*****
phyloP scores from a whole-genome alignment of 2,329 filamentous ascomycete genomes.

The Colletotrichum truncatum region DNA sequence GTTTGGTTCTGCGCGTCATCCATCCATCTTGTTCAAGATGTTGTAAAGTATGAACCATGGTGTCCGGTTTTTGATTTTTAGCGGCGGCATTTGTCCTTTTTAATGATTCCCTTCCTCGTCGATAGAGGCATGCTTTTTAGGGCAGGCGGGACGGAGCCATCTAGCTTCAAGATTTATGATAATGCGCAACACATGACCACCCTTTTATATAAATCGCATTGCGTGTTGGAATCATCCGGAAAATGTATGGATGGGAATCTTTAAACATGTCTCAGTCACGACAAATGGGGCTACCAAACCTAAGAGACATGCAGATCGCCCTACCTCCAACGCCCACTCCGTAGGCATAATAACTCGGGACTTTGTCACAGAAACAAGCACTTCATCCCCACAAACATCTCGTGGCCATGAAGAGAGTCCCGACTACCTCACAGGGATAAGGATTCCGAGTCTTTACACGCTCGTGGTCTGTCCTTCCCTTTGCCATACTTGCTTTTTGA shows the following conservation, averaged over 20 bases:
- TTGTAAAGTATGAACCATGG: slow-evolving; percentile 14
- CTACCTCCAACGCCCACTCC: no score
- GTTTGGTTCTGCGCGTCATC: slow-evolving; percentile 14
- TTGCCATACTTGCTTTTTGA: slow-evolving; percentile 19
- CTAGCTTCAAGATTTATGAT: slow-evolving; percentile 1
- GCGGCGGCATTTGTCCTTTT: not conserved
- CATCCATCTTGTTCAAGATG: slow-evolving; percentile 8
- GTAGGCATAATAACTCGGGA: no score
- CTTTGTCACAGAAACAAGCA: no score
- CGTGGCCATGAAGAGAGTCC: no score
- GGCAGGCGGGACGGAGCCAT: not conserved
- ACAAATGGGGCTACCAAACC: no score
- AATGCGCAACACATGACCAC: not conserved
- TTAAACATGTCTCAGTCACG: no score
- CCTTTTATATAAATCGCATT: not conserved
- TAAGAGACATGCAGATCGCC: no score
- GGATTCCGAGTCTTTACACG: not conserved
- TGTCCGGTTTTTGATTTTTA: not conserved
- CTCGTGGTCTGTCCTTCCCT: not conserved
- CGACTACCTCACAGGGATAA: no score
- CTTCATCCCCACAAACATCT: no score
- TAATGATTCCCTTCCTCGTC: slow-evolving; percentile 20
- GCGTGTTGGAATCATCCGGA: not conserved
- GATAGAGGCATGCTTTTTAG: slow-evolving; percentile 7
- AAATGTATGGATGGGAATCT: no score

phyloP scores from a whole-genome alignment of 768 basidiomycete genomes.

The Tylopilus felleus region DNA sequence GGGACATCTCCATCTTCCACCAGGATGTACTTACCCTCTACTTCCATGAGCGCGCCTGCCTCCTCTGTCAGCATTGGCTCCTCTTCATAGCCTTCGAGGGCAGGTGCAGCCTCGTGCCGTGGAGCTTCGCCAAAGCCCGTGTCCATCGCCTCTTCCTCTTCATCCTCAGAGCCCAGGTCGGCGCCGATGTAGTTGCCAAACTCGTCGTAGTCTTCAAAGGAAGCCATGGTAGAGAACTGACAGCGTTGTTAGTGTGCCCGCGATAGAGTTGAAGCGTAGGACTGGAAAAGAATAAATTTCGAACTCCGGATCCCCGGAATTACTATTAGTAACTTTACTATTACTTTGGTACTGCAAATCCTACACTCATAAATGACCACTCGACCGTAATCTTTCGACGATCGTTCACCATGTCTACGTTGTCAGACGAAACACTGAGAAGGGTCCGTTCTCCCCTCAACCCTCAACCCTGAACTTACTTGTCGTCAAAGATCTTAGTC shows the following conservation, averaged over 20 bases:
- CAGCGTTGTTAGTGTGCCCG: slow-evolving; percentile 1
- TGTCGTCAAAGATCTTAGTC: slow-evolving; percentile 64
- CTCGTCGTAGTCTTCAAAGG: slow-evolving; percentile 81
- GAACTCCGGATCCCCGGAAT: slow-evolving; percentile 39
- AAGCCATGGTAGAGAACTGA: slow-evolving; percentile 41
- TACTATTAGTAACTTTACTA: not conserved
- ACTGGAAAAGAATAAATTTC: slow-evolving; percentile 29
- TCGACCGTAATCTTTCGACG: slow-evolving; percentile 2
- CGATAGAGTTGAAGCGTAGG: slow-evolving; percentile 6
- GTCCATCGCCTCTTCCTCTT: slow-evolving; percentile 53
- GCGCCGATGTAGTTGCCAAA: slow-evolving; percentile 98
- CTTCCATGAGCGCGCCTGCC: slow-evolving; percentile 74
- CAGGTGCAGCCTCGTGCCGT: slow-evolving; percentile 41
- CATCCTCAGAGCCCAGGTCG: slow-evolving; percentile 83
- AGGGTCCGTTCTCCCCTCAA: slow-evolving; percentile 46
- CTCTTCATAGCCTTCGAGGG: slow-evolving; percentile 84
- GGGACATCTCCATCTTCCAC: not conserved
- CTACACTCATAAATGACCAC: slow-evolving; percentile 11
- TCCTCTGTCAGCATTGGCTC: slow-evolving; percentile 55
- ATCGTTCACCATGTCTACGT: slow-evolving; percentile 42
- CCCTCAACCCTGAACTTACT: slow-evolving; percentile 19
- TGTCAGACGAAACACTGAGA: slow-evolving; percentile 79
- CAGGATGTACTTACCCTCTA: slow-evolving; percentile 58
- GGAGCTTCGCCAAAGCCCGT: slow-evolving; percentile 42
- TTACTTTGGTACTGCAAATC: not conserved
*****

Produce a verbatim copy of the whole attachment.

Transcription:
phyloP scores from a whole-genome alignment of 2,329 filamentous ascomycete genomes.

The Colletotrichum truncatum region DNA sequence GTTTGGTTCTGCGCGTCATCCATCCATCTTGTTCAAGATGTTGTAAAGTATGAACCATGGTGTCCGGTTTTTGATTTTTAGCGGCGGCATTTGTCCTTTTTAATGATTCCCTTCCTCGTCGATAGAGGCATGCTTTTTAGGGCAGGCGGGACGGAGCCATCTAGCTTCAAGATTTATGATAATGCGCAACACATGACCACCCTTTTATATAAATCGCATTGCGTGTTGGAATCATCCGGAAAATGTATGGATGGGAATCTTTAAACATGTCTCAGTCACGACAAATGGGGCTACCAAACCTAAGAGACATGCAGATCGCCCTACCTCCAACGCCCACTCCGTAGGCATAATAACTCGGGACTTTGTCACAGAAACAAGCACTTCATCCCCACAAACATCTCGTGGCCATGAAGAGAGTCCCGACTACCTCACAGGGATAAGGATTCCGAGTCTTTACACGCTCGTGGTCTGTCCTTCCCTTTGCCATACTTGCTTTTTGA shows the following conservation, averaged over 20 bases:
- TTGTAAAGTATGAACCATGG: slow-evolving; percentile 14
- CTACCTCCAACGCCCACTCC: no score
- GTTTGGTTCTGCGCGTCATC: slow-evolving; percentile 14
- TTGCCATACTTGCTTTTTGA: slow-evolving; percentile 19
- CTAGCTTCAAGATTTATGAT: slow-evolving; percentile 1
- GCGGCGGCATTTGTCCTTTT: not conserved
- CATCCATCTTGTTCAAGATG: slow-evolving; percentile 8
- GTAGGCATAATAACTCGGGA: no score
- CTTTGTCACAGAAACAAGCA: no score
- CGTGGCCATGAAGAGAGTCC: no score
- GGCAGGCGGGACGGAGCCAT: not conserved
- ACAAATGGGGCTACCAAACC: no score
- AATGCGCAACACATGACCAC: not conserved
- TTAAACATGTCTCAGTCACG: no score
- CCTTTTATATAAATCGCATT: not conserved
- TAAGAGACATGCAGATCGCC: no score
- GGATTCCGAGTCTTTACACG: not conserved
- TGTCCGGTTTTTGATTTTTA: not conserved
- CTCGTGGTCTGTCCTTCCCT: not conserved
- CGACTACCTCACAGGGATAA: no score
- CTTCATCCCCACAAACATCT: no score
- TAATGATTCCCTTCCTCGTC: slow-evolving; percentile 20
- GCGTGTTGGAATCATCCGGA: not conserved
- GATAGAGGCATGCTTTTTAG: slow-evolving; percentile 7
- AAATGTATGGATGGGAATCT: no score

phyloP scores from a whole-genome alignment of 768 basidiomycete genomes.

The Tylopilus felleus region DNA sequence GGGACATCTCCATCTTCCACCAGGATGTACTTACCCTCTACTTCCATGAGCGCGCCTGCCTCCTCTGTCAGCATTGGCTCCTCTTCATAGCCTTCGAGGGCAGGTGCAGCCTCGTGCCGTGGAGCTTCGCCAAAGCCCGTGTCCATCGCCTCTTCCTCTTCATCCTCAGAGCCCAGGTCGGCGCCGATGTAGTTGCCAAACTCGTCGTAGTCTTCAAAGGAAGCCATGGTAGAGAACTGACAGCGTTGTTAGTGTGCCCGCGATAGAGTTGAAGCGTAGGACTGGAAAAGAATAAATTTCGAACTCCGGATCCCCGGAATTACTATTAGTAACTTTACTATTACTTTGGTACTGCAAATCCTACACTCATAAATGACCACTCGACCGTAATCTTTCGACGATCGTTCACCATGTCTACGTTGTCAGACGAAACACTGAGAAGGGTCCGTTCTCCCCTCAACCCTCAACCCTGAACTTACTTGTCGTCAAAGATCTTAGTC shows the following conservation, averaged over 20 bases:
- CAGCGTTGTTAGTGTGCCCG: slow-evolving; percentile 1
- TGTCGTCAAAGATCTTAGTC: slow-evolving; percentile 64
- CTCGTCGTAGTCTTCAAAGG: slow-evolving; percentile 81
- GAACTCCGGATCCCCGGAAT: slow-evolving; percentile 39
- AAGCCATGGTAGAGAACTGA: slow-evolving; percentile 41
- TACTATTAGTAACTTTACTA: not conserved
- ACTGGAAAAGAATAAATTTC: slow-evolving; percentile 29
- TCGACCGTAATCTTTCGACG: slow-evolving; percentile 2
- CGATAGAGTTGAAGCGTAGG: slow-evolving; percentile 6
- GTCCATCGCCTCTTCCTCTT: slow-evolving; percentile 53
- GCGCCGATGTAGTTGCCAAA: slow-evolving; percentile 98
- CTTCCATGAGCGCGCCTGCC: slow-evolving; percentile 74
- CAGGTGCAGCCTCGTGCCGT: slow-evolving; percentile 41
- CATCCTCAGAGCCCAGGTCG: slow-evolving; percentile 83
- AGGGTCCGTTCTCCCCTCAA: slow-evolving; percentile 46
- CTCTTCATAGCCTTCGAGGG: slow-evolving; percentile 84
- GGGACATCTCCATCTTCCAC: not conserved
- CTACACTCATAAATGACCAC: slow-evolving; percentile 11
- TCCTCTGTCAGCATTGGCTC: slow-evolving; percentile 55
- ATCGTTCACCATGTCTACGT: slow-evolving; percentile 42
- CCCTCAACCCTGAACTTACT: slow-evolving; percentile 19
- TGTCAGACGAAACACTGAGA: slow-evolving; percentile 79
- CAGGATGTACTTACCCTCTA: slow-evolving; percentile 58
- GGAGCTTCGCCAAAGCCCGT: slow-evolving; percentile 42
- TTACTTTGGTACTGCAAATC: not conserved